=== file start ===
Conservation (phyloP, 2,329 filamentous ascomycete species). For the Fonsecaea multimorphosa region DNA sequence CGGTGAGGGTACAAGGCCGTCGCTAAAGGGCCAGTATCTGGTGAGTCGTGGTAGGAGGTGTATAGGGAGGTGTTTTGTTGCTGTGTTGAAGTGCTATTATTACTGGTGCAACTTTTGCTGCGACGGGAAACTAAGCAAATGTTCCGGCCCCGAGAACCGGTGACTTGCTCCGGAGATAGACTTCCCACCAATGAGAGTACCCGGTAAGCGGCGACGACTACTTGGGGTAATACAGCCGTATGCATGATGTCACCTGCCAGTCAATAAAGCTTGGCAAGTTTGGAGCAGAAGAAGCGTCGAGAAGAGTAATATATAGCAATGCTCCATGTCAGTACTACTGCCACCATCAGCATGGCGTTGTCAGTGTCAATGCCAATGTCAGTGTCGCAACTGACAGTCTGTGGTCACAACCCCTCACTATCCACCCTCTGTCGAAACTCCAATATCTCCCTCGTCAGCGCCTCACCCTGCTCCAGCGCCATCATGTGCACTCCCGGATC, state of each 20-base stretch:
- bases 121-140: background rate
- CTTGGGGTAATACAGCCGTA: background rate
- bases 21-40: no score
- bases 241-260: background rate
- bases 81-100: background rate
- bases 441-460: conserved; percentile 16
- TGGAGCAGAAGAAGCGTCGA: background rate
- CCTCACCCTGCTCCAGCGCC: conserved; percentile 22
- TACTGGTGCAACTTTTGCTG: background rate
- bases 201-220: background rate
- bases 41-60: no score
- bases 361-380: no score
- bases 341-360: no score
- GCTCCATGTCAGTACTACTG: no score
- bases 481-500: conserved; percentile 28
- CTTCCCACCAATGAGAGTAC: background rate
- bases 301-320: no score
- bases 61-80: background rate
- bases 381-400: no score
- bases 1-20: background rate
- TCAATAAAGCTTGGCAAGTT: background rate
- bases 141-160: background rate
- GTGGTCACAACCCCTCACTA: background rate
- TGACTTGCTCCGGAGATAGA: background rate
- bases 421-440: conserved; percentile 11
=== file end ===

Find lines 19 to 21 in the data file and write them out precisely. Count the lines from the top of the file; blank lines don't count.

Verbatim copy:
- bases 61-80: background rate
- bases 381-400: no score
- bases 1-20: background rate